Jay Giberson, Navesink (Red Bank) Tribe’s “Brother Beefy”

A re-post excerted from a response to MB’s  “HAIR in RED Bank, NJ” blog:Â

Which brings me to “Beefy” (referenced previously, about the GIs in Vietnam), “Brother Beefy,” the Navasink Tribe’s VVAW-representative character (that’s Vietnam Veterans Against the War, Inc.), nicely (and appropriately [IMHO] understatedly) portrayed by Jay Giberson (who was also John Wilkes Booth, and the gung-ho Army recruiter admonishing the hippies that they ought be sent to “the Vietnam meat-grinder”). I particularly like this character, Bro’ Beefy. Historically, the ORGANIZED Peace/Anti-War Movement was begining a nose-dive as the Sixties began turning into the Seventies, this due in part to inner turmoil among the organizers, such as Sheila Franklin’s beloved SDS (Students for a Democratic Society). The resurgance came with the influx of Vietnam Veterans, home from the war, speaking against the war with the clout of first-hand experience with the war itself. Operation Dewey Canyon III in Washington, DC, and Operation RAW (Rapid American Withdrawal), the march of VVAWers through New Jersey, following General Washington’s line of march to Valley Forge, where the “Winter Soldiers” stayed on to fight (in the absence of “the sunshine soldiers” who’d split long ago), these were shots heard ’round the world announcing this new and strong voice on the stage, the anti-war WARRIORS. The VVAWers called themselves “The New Winter Soldiers,” the modern era American citizen-soldiers who will continue to fight for the ideals of the American Revolution, only with the absence of guns — hence the symbolism of their breaking their rifles and throwing their medals back to the White House — “Ain’t gonna study war no more / Ain’t gonna study war no more.”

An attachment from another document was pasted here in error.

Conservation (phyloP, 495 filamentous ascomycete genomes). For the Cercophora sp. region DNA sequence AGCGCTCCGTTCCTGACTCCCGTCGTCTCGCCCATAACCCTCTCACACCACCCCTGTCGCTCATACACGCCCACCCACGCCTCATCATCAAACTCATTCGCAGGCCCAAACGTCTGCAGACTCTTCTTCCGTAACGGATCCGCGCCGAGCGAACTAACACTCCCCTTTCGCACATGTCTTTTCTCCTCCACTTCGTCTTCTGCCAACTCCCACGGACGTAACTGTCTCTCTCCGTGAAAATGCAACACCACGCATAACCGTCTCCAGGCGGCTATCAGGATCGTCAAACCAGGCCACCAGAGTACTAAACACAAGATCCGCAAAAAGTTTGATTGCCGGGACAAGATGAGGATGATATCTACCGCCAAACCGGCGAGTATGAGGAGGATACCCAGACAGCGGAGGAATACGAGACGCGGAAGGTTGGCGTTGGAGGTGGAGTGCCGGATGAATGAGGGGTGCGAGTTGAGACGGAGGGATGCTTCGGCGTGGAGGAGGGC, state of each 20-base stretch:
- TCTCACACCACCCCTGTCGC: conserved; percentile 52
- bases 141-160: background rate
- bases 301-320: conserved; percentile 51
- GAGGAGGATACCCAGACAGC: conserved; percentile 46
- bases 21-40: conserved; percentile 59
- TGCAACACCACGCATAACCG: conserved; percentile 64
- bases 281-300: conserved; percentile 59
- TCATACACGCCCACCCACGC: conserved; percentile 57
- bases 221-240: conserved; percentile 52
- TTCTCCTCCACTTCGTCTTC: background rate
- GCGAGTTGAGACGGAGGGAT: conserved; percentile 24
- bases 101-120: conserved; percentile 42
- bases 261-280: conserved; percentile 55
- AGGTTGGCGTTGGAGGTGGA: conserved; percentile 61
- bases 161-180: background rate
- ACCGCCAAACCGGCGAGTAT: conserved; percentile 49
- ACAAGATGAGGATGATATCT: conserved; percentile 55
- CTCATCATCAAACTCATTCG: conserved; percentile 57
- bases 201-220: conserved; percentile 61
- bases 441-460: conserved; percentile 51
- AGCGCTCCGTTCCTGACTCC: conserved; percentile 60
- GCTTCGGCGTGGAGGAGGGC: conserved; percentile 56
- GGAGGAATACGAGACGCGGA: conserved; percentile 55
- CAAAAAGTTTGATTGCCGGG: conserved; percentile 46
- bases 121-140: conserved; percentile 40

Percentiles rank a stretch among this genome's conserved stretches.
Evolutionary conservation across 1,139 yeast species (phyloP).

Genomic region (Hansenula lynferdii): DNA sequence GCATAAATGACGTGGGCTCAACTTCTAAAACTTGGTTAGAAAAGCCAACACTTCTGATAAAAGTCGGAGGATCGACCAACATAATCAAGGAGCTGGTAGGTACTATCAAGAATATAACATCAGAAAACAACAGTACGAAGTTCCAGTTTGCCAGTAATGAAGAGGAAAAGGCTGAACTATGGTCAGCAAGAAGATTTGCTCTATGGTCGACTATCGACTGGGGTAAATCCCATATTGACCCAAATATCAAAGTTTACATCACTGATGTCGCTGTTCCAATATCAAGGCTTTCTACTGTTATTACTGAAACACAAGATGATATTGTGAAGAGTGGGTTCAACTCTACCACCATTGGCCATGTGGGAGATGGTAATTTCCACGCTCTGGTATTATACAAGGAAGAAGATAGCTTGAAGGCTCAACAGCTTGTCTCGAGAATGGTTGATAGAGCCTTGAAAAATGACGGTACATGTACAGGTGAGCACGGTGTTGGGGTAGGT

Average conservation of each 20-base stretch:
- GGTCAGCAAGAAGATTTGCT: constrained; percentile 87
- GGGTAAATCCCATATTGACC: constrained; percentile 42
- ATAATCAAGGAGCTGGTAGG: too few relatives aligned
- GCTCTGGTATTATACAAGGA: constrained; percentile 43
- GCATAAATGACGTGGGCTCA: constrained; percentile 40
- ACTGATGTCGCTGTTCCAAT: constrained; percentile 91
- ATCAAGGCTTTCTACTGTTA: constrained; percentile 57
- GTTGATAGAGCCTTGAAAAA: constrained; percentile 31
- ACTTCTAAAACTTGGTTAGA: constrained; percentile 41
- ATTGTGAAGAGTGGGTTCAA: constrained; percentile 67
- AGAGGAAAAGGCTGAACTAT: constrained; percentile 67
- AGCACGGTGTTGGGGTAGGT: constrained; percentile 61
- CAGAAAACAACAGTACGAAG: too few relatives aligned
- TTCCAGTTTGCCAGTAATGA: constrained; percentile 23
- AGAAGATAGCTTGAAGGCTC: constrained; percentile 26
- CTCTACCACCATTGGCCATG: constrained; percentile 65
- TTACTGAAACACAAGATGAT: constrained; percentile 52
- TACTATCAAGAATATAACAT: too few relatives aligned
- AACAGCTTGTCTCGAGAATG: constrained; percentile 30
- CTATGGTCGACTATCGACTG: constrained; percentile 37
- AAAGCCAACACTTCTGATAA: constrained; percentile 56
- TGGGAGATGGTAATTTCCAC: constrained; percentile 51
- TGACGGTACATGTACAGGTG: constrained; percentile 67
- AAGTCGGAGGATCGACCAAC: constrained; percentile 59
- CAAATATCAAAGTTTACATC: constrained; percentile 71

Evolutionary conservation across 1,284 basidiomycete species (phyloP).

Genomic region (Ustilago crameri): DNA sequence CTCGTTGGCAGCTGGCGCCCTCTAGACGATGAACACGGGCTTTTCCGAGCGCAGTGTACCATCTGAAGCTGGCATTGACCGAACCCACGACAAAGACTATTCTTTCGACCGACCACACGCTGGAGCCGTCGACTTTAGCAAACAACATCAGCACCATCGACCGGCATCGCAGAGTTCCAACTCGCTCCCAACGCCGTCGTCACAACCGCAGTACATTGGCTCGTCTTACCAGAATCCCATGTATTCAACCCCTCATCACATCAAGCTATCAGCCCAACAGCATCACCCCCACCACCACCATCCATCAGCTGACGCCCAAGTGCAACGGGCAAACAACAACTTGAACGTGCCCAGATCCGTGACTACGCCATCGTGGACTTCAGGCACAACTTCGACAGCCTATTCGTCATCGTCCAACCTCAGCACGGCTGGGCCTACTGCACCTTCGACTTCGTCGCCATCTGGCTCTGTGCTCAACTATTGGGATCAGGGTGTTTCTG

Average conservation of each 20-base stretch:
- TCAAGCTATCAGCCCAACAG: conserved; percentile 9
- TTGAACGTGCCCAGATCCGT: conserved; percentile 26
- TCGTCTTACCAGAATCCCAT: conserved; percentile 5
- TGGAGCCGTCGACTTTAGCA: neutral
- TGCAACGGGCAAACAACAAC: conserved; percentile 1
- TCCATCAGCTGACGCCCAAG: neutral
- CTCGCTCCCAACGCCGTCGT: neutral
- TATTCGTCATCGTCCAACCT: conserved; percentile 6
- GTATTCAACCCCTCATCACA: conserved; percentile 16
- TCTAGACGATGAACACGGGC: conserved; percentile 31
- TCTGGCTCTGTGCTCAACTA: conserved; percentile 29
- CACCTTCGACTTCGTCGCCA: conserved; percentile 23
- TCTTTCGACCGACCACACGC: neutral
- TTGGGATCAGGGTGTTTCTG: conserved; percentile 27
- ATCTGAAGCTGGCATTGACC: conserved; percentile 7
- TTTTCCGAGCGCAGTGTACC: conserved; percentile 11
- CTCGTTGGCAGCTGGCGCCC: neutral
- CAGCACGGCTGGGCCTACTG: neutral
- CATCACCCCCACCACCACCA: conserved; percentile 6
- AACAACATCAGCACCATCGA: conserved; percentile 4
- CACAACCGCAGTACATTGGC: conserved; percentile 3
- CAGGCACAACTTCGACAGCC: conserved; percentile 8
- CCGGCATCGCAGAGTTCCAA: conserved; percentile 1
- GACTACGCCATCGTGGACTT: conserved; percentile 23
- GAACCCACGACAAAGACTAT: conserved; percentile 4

This, I see in “Beefy.” And Claude would have had more conversations with him (about the War) than Brandon’s characterization of him has projected thus far (tho’ I sense Brandon’s on the threshold of truly embracing “Claude”). Claude [this is my unsolicited two-cents worth to Brandon Straka], no doubt, has even MORE trepidation about accepting his assigned induction into the American Armed Forces, since his encounters with this vet, going by the handle of “Brother Beefy.”

Here is the combat veteran home from the war. He probably was a volunteer (like Ron Kovic, Viet vet author of the autobiographical “Born on the Fourth of July”), gung-ho like John Wayne in “The Sands of Iwo Jima,” wanting truly to “kill Commies for Christ” and happily use hippies as cannon fodder for his noble mission. But, like Kovic, Brother Beefy changed. He witnessed (and no doubt did) shit that was NOT part of the plan he’d bargained for. This was NOT a noble cause. This shit, this Vietnam War was FAR from noble. There’s stuff about it that’s just plain WRONG. And while it’s going on, our BROTHERS are being blown away coming and going. Ain’t fair. Ain’t fair. Ain’t fair. I don’t want to talk about it.